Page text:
Academic journal article Education

The Effective Teaching Program in New York City: An Evaluation

Academic journal article Education

The Effective Teaching Program in New York City: An Evaluation

Article excerpt

The Problem

The tremendous difficulties facing the teaching profession are especially acute in New York City public schools. It is not coincidental that the rate of attrition among teachers during their first five years of service is higher tha 40%. Many of those who leave the City go to surrounding suburban areas; others leave the profession entirely. They leave a school system that, in large measure, remains staffed with beginning teachers who are not yet certified (State of New York, 1993).

The Program

The Effective Teaching Program, organized and administered by the New York City United Federation of Teachers and the New York State United Teachers Association, is a unique program that provides graduate-level training to members of the United Federation of Teachers in all curriculum areas, as well a classroom strategies and management techniques. The program began in 1979 with single course. By September 1993, eight courses were offered, including some tailored to special-education teachers.

The courses are taught by experienced New York City teachers who have been prepared by special training. Most courses run for twelve weeks; the maximum class size is twenty-four. Completion of each course earns three credits from a cooperating university. Each course costs $320.

Research suggests that effective professional development courses should deal with well-written, practical lesson plans, hands-on leadership, and student involvement (Lieberman, 1991). In the Effective Teaching Program, assessment of the students' needs, along with analyses of course content, are major sources used in defining course objectives. The survey reported here was undertaken to determine whether or not teachers who had completed specific courses in the Effective Teaching Program felt that the courses had increased their knowledge or teaching skills.


The subjects were teachers of general and special education at the elementary, junior high, and high school level in the New York City school system who had completed courses in the Effective Teaching Program. They had from one to ten years of teaching experience.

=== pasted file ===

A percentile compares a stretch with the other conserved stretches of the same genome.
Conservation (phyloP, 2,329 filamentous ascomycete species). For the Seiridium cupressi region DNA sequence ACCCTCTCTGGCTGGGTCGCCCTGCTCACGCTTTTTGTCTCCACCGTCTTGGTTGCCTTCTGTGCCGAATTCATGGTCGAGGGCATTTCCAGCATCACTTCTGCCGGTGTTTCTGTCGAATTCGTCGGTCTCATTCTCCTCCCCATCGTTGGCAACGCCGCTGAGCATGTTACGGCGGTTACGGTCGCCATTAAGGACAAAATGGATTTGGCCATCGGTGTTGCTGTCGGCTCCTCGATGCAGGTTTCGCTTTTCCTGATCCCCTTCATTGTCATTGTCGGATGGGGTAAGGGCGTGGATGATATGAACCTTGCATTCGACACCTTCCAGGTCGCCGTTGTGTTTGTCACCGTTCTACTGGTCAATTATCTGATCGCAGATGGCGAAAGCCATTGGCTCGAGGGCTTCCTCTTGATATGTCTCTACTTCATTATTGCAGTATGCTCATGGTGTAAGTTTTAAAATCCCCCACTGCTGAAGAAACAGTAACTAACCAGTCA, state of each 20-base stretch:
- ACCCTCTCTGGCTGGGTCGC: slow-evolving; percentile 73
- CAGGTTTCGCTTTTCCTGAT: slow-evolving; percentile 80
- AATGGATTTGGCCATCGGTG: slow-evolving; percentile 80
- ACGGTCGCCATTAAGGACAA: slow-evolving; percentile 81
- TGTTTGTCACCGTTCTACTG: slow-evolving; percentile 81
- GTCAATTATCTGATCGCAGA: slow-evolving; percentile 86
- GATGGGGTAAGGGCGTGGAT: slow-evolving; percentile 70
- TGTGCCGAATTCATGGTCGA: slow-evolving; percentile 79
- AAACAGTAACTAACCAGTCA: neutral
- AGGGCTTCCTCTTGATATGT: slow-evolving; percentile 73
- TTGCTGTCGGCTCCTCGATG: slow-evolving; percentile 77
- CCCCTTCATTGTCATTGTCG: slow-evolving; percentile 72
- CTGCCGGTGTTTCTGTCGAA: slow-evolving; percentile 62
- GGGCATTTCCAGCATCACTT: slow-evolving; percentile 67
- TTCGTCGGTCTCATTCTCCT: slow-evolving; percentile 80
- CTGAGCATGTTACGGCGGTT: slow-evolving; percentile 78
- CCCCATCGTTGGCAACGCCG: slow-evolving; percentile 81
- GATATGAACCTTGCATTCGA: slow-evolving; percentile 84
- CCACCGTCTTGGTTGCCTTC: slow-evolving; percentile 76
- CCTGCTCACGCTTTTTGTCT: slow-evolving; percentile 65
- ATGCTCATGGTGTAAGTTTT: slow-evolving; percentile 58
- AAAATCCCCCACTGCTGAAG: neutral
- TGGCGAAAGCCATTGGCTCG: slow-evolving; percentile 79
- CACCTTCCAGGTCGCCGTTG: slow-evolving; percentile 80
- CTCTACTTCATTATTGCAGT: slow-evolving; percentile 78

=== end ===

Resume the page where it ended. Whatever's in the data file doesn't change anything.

A questionnaire was distributed at the last session of every class. This questionnaire was based on the Likert five-point scale, ranging from poor to excellent, in which subjects respond to each item in terms of their degree of agreement or disagreement with it. Because this type of questionnaire measures only the favorableness of subjects' attitudes, space was provided for comments, which were also used in assessing opinions. Based on the literature and using the Interactive Model of Staff Development (Lieherman & Miller, 1991), the item in the questionnaire were chosen for their relevance to the specific guidelines and objectives of the Effective Teaching Program. In addition, each subject responded to a nine-question telephone interview.


On the five-point scale used, students' ratings of the courses they took were generally high, with a mean rating of 4.60 for all courses taken together. Students' subjective comments were consistent with their high rating of courses Responses were also evaluated in relation to four specific categories:

Teaching Staff

Two questions directly elicited respondents' opinions about the quality of teaching. The mean response to one question, "Was sufficient guidance given to promote learning?" was 4.90 the mean response to the other question, "Was the instructor positive and enthusiastic?" was 4.49. Teachers taking the courses responded positively to the intrinsically practical approach of their instructors, seeing it as an advantage that they were not only experienced, but were currently teaching within the City school system. Moreover, students felt that the instructors were well-prepared and knowledgeable. They reported that instructors encourage discussion and dialogue, and used motivational activities along with positive reinforcement. …

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